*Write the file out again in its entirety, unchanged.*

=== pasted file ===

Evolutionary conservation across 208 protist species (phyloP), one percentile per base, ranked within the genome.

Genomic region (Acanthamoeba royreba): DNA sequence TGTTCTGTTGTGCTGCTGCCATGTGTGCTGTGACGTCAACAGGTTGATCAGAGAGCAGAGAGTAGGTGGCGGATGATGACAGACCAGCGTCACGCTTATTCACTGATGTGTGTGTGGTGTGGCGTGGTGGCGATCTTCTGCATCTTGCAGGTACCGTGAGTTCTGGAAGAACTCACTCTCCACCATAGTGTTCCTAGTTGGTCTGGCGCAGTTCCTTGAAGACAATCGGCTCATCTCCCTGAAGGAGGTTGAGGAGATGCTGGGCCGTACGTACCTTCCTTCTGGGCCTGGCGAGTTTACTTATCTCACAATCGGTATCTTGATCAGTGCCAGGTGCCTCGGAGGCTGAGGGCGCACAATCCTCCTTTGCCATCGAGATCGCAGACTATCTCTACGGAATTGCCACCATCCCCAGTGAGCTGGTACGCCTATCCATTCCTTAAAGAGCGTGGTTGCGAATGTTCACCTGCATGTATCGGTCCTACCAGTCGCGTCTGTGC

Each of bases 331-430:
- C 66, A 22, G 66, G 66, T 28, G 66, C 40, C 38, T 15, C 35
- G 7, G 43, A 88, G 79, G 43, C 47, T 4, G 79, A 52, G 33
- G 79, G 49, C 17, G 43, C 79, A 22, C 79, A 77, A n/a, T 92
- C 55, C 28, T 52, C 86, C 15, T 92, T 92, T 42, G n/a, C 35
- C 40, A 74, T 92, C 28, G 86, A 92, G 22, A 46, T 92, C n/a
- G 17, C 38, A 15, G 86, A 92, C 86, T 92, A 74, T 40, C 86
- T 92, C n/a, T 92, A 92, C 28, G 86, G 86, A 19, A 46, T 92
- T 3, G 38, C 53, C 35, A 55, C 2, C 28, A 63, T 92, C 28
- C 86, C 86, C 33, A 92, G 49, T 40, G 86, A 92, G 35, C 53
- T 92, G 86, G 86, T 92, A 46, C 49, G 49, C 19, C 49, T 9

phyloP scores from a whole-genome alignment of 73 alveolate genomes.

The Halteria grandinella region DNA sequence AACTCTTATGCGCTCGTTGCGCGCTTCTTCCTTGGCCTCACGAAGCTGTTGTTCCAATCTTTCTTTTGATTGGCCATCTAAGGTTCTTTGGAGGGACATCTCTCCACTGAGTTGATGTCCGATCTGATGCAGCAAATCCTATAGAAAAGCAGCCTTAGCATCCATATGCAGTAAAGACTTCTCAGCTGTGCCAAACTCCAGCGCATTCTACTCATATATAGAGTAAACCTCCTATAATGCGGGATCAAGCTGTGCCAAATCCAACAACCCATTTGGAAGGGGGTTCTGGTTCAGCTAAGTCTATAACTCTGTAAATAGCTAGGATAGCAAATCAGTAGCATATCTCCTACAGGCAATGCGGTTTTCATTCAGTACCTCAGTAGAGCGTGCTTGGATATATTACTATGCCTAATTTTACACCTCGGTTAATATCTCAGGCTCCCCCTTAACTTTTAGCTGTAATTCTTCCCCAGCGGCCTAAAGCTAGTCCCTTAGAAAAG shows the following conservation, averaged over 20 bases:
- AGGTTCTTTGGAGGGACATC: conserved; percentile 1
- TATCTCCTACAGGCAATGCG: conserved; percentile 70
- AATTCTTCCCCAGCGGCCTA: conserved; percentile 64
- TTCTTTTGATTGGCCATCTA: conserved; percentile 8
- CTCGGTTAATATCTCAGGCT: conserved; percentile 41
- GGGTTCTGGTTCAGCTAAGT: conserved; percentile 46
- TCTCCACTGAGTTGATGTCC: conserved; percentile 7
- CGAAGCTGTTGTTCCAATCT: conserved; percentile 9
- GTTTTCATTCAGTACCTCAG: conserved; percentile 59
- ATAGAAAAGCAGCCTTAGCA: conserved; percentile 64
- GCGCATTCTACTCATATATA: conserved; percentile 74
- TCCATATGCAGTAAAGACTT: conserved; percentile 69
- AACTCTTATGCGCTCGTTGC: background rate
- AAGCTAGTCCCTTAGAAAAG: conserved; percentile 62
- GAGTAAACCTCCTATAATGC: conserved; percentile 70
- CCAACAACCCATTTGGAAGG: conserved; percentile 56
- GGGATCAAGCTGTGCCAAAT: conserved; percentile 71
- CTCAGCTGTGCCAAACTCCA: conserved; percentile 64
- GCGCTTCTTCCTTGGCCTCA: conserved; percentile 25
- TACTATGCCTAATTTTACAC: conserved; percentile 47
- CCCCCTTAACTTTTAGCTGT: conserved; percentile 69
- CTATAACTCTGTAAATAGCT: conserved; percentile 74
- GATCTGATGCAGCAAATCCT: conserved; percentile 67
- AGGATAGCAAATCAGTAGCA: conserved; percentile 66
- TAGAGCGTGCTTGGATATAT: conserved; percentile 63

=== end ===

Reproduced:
Evolutionary conservation across 208 protist species (phyloP), one percentile per base, ranked within the genome.

Genomic region (Acanthamoeba royreba): DNA sequence TGTTCTGTTGTGCTGCTGCCATGTGTGCTGTGACGTCAACAGGTTGATCAGAGAGCAGAGAGTAGGTGGCGGATGATGACAGACCAGCGTCACGCTTATTCACTGATGTGTGTGTGGTGTGGCGTGGTGGCGATCTTCTGCATCTTGCAGGTACCGTGAGTTCTGGAAGAACTCACTCTCCACCATAGTGTTCCTAGTTGGTCTGGCGCAGTTCCTTGAAGACAATCGGCTCATCTCCCTGAAGGAGGTTGAGGAGATGCTGGGCCGTACGTACCTTCCTTCTGGGCCTGGCGAGTTTACTTATCTCACAATCGGTATCTTGATCAGTGCCAGGTGCCTCGGAGGCTGAGGGCGCACAATCCTCCTTTGCCATCGAGATCGCAGACTATCTCTACGGAATTGCCACCATCCCCAGTGAGCTGGTACGCCTATCCATTCCTTAAAGAGCGTGGTTGCGAATGTTCACCTGCATGTATCGGTCCTACCAGTCGCGTCTGTGC

Each of bases 331-430:
- C 66, A 22, G 66, G 66, T 28, G 66, C 40, C 38, T 15, C 35
- G 7, G 43, A 88, G 79, G 43, C 47, T 4, G 79, A 52, G 33
- G 79, G 49, C 17, G 43, C 79, A 22, C 79, A 77, A n/a, T 92
- C 55, C 28, T 52, C 86, C 15, T 92, T 92, T 42, G n/a, C 35
- C 40, A 74, T 92, C 28, G 86, A 92, G 22, A 46, T 92, C n/a
- G 17, C 38, A 15, G 86, A 92, C 86, T 92, A 74, T 40, C 86
- T 92, C n/a, T 92, A 92, C 28, G 86, G 86, A 19, A 46, T 92
- T 3, G 38, C 53, C 35, A 55, C 2, C 28, A 63, T 92, C 28
- C 86, C 86, C 33, A 92, G 49, T 40, G 86, A 92, G 35, C 53
- T 92, G 86, G 86, T 92, A 46, C 49, G 49, C 19, C 49, T 9

phyloP scores from a whole-genome alignment of 73 alveolate genomes.

The Halteria grandinella region DNA sequence AACTCTTATGCGCTCGTTGCGCGCTTCTTCCTTGGCCTCACGAAGCTGTTGTTCCAATCTTTCTTTTGATTGGCCATCTAAGGTTCTTTGGAGGGACATCTCTCCACTGAGTTGATGTCCGATCTGATGCAGCAAATCCTATAGAAAAGCAGCCTTAGCATCCATATGCAGTAAAGACTTCTCAGCTGTGCCAAACTCCAGCGCATTCTACTCATATATAGAGTAAACCTCCTATAATGCGGGATCAAGCTGTGCCAAATCCAACAACCCATTTGGAAGGGGGTTCTGGTTCAGCTAAGTCTATAACTCTGTAAATAGCTAGGATAGCAAATCAGTAGCATATCTCCTACAGGCAATGCGGTTTTCATTCAGTACCTCAGTAGAGCGTGCTTGGATATATTACTATGCCTAATTTTACACCTCGGTTAATATCTCAGGCTCCCCCTTAACTTTTAGCTGTAATTCTTCCCCAGCGGCCTAAAGCTAGTCCCTTAGAAAAG shows the following conservation, averaged over 20 bases:
- AGGTTCTTTGGAGGGACATC: conserved; percentile 1
- TATCTCCTACAGGCAATGCG: conserved; percentile 70
- AATTCTTCCCCAGCGGCCTA: conserved; percentile 64
- TTCTTTTGATTGGCCATCTA: conserved; percentile 8
- CTCGGTTAATATCTCAGGCT: conserved; percentile 41
- GGGTTCTGGTTCAGCTAAGT: conserved; percentile 46
- TCTCCACTGAGTTGATGTCC: conserved; percentile 7
- CGAAGCTGTTGTTCCAATCT: conserved; percentile 9
- GTTTTCATTCAGTACCTCAG: conserved; percentile 59
- ATAGAAAAGCAGCCTTAGCA: conserved; percentile 64
- GCGCATTCTACTCATATATA: conserved; percentile 74
- TCCATATGCAGTAAAGACTT: conserved; percentile 69
- AACTCTTATGCGCTCGTTGC: background rate
- AAGCTAGTCCCTTAGAAAAG: conserved; percentile 62
- GAGTAAACCTCCTATAATGC: conserved; percentile 70
- CCAACAACCCATTTGGAAGG: conserved; percentile 56
- GGGATCAAGCTGTGCCAAAT: conserved; percentile 71
- CTCAGCTGTGCCAAACTCCA: conserved; percentile 64
- GCGCTTCTTCCTTGGCCTCA: conserved; percentile 25
- TACTATGCCTAATTTTACAC: conserved; percentile 47
- CCCCCTTAACTTTTAGCTGT: conserved; percentile 69
- CTATAACTCTGTAAATAGCT: conserved; percentile 74
- GATCTGATGCAGCAAATCCT: conserved; percentile 67
- AGGATAGCAAATCAGTAGCA: conserved; percentile 66
- TAGAGCGTGCTTGGATATAT: conserved; percentile 63